Auditor General raises red flag over Sh700m expenditure by City Hall's liquor board

City Hall

The City Hall offices in Nairobi.

Photo credit: Dennis Onsongo | Nation Media Group

The Nairobi City County Alcoholic Drinks Control Licensing Board cannot account for more than Sh700 million, an Auditor General's report presented before the Nairobi County Assembly Public Accounts Commitee (PAC) has revealed.

According to the report, the liquor board failed to provide supporting documents including receipt books, cash books, ledgers,  payment vouchers and supporting schedules for payment totaling  Sh707.5 million for the fiscal year ending June 30, 2020.

“In the circumstances, the accuracy, completeness, and validity of the receipts and payments of Sh427.2 million and Sh277.3 million could not be confirmed,” read the report.

PAC Deputy Chairperson, who is also the Kileleshwa MCA, Robert Alai indicated that the lack of supporting documents raises eyebrows and the committee will summon the officials of the board for an explanation next week.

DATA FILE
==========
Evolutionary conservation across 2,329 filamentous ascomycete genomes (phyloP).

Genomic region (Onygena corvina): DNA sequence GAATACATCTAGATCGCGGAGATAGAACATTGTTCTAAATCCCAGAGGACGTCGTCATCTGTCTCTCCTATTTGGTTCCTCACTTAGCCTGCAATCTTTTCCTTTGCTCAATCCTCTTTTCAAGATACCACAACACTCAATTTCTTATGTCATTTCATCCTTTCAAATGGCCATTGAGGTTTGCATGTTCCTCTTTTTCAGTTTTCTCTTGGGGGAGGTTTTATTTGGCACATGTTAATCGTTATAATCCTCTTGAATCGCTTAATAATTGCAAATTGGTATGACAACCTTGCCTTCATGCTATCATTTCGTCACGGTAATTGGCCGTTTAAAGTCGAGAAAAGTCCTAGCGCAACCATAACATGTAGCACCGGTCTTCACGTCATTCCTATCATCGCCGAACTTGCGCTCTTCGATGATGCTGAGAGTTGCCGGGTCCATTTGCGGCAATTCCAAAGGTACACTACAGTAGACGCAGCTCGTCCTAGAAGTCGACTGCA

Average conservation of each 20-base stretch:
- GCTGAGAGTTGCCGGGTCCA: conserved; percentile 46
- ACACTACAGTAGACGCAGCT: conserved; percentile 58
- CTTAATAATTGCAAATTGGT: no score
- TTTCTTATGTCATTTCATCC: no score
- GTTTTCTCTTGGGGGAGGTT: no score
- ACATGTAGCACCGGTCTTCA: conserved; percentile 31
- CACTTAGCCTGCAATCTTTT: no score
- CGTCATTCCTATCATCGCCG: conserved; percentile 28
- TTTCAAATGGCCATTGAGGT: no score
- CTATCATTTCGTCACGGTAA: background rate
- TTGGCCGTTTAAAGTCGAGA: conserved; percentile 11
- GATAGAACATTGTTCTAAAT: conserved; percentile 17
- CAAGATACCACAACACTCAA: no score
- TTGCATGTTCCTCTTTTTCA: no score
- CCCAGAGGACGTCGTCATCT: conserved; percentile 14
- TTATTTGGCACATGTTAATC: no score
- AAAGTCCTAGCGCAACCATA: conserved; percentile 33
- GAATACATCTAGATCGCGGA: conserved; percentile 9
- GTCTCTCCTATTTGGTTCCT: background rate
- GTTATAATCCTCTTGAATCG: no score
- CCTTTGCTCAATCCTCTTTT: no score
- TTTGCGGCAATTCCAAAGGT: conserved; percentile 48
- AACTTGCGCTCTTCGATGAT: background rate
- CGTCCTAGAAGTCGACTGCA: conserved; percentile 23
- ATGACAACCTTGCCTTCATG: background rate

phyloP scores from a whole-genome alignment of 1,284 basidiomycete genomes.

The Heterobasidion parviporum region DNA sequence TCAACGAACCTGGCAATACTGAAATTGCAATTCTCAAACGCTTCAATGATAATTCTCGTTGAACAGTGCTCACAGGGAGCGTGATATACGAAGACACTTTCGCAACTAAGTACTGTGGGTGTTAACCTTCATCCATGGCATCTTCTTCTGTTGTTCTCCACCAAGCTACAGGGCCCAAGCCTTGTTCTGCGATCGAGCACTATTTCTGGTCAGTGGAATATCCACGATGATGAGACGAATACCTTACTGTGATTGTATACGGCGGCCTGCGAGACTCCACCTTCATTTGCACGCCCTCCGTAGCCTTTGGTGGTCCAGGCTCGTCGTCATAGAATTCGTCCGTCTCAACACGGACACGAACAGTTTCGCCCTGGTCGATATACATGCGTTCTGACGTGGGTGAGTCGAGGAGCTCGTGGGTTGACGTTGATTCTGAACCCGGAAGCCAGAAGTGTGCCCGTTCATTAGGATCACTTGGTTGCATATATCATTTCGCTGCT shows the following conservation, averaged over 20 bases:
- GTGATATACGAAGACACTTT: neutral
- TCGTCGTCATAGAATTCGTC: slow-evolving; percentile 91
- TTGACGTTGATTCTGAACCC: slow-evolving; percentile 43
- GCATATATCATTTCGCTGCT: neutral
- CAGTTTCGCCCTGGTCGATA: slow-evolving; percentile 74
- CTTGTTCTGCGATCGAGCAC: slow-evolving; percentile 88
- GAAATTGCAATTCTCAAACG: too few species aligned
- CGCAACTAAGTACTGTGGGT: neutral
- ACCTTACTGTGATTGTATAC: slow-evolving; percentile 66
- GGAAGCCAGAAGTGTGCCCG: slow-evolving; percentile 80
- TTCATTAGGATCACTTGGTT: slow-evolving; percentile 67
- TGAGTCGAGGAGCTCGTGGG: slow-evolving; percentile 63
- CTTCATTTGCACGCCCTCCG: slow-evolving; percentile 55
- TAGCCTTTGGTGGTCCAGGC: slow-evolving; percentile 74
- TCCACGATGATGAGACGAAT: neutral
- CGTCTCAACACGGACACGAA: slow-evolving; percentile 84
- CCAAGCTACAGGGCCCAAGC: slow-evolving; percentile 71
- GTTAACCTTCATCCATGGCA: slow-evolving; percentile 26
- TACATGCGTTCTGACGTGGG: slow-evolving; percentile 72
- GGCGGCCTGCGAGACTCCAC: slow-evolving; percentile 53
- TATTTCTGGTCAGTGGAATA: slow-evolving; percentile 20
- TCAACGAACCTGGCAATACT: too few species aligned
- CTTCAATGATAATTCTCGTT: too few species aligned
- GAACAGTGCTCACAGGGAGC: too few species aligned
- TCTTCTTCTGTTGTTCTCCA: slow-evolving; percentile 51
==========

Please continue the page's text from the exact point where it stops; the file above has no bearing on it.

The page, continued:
“There is nobody who knows how they spent close to Sh300 million because there are no supporting documents to support the expenditure. We will engage the board next week to ensure they have accounted for everything,” Mr Alai said.

Mr Alai has also raised concerns about the liquor board raising its own revenue and spending it without any checks and balances.

“Nobody knows how this money was spent because there are no receipts and records. We have had challenges with this institution from the licensing of bars and the way they collect the licensing fees. We expect them to get an explanation and the documents next week,” he said.

The auditor general’s report also queried why the financial statements were submitted in June 2022 which is more than one year and eight months after the statutory deadline of September 30, 2020.

According to the Public Audit Act (2015), financial statements should be submitted to the auditor general within three months after the end of the fiscal year.

The revelations come amid concerns that the county government has been missing its revenue collection targets over the years. In the last financial year ended June 2021, Kenya Revenue Authority (KRA) collected Sh9.7 billion against a target of Sh16.4 billion.